The MacBook Pro power adapter uses the USB Power Delivery standard, and sure enough, it performs exactly as the 29W adapter does. Any differences are well within the margin of error. This is unsurprising: none of these phones can draw 29 watts, let alone 61 watts, so any properly negotiated charging speed will be maxed out on both of them.
Google's 18W USB-C Power Adapter for its Pixel phones costs $35 (though you can sometimes find it for less), and comes with a USB-C cable. So while you'll still need a USB-C to Lightning Cable ($19 for 1 meter, $35 for 2 meters), at least you'll get and extra USB-C cable out of the deal. The maximum power output is 18 watts and that seems enough to charge the iPhone 8 Plus and X at their maximum speeds, just like Apple's USB-C adapters.
But the iPhone 7 Plus results are interesting. While Apple's USB-C adapters charge this older iPhone at the same speed as the 12W USB-A adapter, Google's USB-C adapter (despite also adhering to the USB-PD standard) is slower. It's a lot faster than the 5W adapter included with the phone, but not quite as fast as the 12W adapter.
The best iPhone power adapter to buy
Whether you have one of the latest iPhones or a somewhat older model, it's worth your while to buy the $19 Apple 12W USB Power Adapter. It uses the same USB-A Lightning cable that came with your phone and it provides a huge charging speed benefit for new and old phones. It's about 70% faster than the included 5W adapter. Buying a USB-C charger and USB-C Lightning cable will cost a lot more (the cable alone costs as much as the 12W adapter!) and is roughly 20% faster than the 12W adapter.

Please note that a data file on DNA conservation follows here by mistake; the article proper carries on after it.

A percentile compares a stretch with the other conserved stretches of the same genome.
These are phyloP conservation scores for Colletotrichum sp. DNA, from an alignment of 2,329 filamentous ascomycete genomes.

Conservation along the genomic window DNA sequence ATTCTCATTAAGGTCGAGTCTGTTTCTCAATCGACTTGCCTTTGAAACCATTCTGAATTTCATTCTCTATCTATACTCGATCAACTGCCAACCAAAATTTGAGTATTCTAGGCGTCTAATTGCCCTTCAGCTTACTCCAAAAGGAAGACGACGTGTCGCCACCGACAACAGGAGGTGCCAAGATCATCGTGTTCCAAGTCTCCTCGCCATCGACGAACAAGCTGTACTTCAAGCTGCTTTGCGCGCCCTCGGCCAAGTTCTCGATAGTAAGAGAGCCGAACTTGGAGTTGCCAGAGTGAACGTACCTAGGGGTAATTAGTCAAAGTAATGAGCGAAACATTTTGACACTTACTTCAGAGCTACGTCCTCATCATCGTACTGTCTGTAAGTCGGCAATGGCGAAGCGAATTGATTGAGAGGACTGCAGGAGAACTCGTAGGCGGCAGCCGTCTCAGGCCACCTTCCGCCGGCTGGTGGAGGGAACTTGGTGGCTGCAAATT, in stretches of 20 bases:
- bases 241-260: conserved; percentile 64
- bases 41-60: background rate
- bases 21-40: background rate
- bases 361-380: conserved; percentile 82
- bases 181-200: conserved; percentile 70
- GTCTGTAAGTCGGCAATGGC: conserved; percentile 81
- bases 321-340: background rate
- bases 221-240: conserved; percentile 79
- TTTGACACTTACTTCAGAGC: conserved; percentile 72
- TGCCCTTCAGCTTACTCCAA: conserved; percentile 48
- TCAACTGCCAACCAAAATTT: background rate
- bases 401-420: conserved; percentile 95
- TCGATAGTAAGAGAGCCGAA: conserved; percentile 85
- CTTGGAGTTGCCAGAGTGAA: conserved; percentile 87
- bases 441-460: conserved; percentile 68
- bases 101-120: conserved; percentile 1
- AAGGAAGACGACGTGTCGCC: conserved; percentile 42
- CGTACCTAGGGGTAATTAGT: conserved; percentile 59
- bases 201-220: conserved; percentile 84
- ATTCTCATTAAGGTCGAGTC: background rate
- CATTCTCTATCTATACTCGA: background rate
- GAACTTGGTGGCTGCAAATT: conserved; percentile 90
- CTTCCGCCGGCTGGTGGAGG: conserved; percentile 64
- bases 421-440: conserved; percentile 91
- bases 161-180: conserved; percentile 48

That's a lot of money for a 15-minute advantage. The only real point to diving into USB-C on your new iPhone would be if you can use the USB-C adapter on other products as well—if you have a new MacBook, for instance. When Apple releases new iPads in 2018, they will undoubtedly support USB-PD and benefit from your investment in USB-C Lightning cables.
The real crime here is the horrible charging performance Apple gives you out of the box. Apple simply charges too much money for its phones to get away with a piddly 5-watt USB-A charger. At $800 for the iPhone 8 Plus and a whopping $1,000 for the iPhone X, the company should absolutely include a decent USB-C charger and cable. It doesn't have to be the 29W charger they currently sell separately, but something in the 15-18W range would let you charge your phone as fast as it can go. What's more, Apple charges too much for it's USB-C adapters and accessories, but at least you can buy third-party alternatives.